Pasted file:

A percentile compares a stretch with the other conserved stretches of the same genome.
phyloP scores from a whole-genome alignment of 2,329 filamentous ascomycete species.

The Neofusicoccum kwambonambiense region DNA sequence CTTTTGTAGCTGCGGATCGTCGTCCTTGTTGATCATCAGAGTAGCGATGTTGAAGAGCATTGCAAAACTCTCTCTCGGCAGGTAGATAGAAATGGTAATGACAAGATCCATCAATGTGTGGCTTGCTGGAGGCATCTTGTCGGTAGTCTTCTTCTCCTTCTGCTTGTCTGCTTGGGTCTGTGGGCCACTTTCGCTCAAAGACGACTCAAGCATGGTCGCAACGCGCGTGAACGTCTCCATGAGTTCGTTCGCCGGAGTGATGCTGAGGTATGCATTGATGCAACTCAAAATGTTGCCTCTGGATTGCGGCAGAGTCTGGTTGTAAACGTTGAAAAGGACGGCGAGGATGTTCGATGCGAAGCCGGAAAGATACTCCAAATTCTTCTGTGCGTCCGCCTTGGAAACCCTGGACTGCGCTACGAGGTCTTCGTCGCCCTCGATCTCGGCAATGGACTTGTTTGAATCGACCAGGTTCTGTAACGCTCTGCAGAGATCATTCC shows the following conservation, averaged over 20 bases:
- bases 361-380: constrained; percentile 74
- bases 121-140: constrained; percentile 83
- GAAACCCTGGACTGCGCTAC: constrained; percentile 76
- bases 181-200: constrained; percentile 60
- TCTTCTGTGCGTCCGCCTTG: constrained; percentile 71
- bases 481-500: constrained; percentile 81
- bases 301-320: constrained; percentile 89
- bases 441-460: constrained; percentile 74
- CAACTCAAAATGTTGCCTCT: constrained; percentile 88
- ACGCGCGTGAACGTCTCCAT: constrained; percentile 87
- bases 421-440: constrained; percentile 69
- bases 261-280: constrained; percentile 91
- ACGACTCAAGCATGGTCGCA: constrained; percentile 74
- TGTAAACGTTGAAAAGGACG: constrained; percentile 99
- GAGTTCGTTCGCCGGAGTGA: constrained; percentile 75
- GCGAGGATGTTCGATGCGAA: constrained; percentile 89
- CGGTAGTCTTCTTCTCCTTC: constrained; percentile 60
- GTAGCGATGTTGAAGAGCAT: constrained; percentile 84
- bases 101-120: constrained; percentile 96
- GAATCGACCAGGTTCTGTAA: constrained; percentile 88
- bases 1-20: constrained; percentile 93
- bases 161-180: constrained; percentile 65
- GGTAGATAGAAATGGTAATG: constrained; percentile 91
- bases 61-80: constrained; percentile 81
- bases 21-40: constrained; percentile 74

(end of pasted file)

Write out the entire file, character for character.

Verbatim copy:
A percentile compares a stretch with the other conserved stretches of the same genome.
phyloP scores from a whole-genome alignment of 2,329 filamentous ascomycete species.

The Neofusicoccum kwambonambiense region DNA sequence CTTTTGTAGCTGCGGATCGTCGTCCTTGTTGATCATCAGAGTAGCGATGTTGAAGAGCATTGCAAAACTCTCTCTCGGCAGGTAGATAGAAATGGTAATGACAAGATCCATCAATGTGTGGCTTGCTGGAGGCATCTTGTCGGTAGTCTTCTTCTCCTTCTGCTTGTCTGCTTGGGTCTGTGGGCCACTTTCGCTCAAAGACGACTCAAGCATGGTCGCAACGCGCGTGAACGTCTCCATGAGTTCGTTCGCCGGAGTGATGCTGAGGTATGCATTGATGCAACTCAAAATGTTGCCTCTGGATTGCGGCAGAGTCTGGTTGTAAACGTTGAAAAGGACGGCGAGGATGTTCGATGCGAAGCCGGAAAGATACTCCAAATTCTTCTGTGCGTCCGCCTTGGAAACCCTGGACTGCGCTACGAGGTCTTCGTCGCCCTCGATCTCGGCAATGGACTTGTTTGAATCGACCAGGTTCTGTAACGCTCTGCAGAGATCATTCC shows the following conservation, averaged over 20 bases:
- bases 361-380: constrained; percentile 74
- bases 121-140: constrained; percentile 83
- GAAACCCTGGACTGCGCTAC: constrained; percentile 76
- bases 181-200: constrained; percentile 60
- TCTTCTGTGCGTCCGCCTTG: constrained; percentile 71
- bases 481-500: constrained; percentile 81
- bases 301-320: constrained; percentile 89
- bases 441-460: constrained; percentile 74
- CAACTCAAAATGTTGCCTCT: constrained; percentile 88
- ACGCGCGTGAACGTCTCCAT: constrained; percentile 87
- bases 421-440: constrained; percentile 69
- bases 261-280: constrained; percentile 91
- ACGACTCAAGCATGGTCGCA: constrained; percentile 74
- TGTAAACGTTGAAAAGGACG: constrained; percentile 99
- GAGTTCGTTCGCCGGAGTGA: constrained; percentile 75
- GCGAGGATGTTCGATGCGAA: constrained; percentile 89
- CGGTAGTCTTCTTCTCCTTC: constrained; percentile 60
- GTAGCGATGTTGAAGAGCAT: constrained; percentile 84
- bases 101-120: constrained; percentile 96
- GAATCGACCAGGTTCTGTAA: constrained; percentile 88
- bases 1-20: constrained; percentile 93
- bases 161-180: constrained; percentile 65
- GGTAGATAGAAATGGTAATG: constrained; percentile 91
- bases 61-80: constrained; percentile 81
- bases 21-40: constrained; percentile 74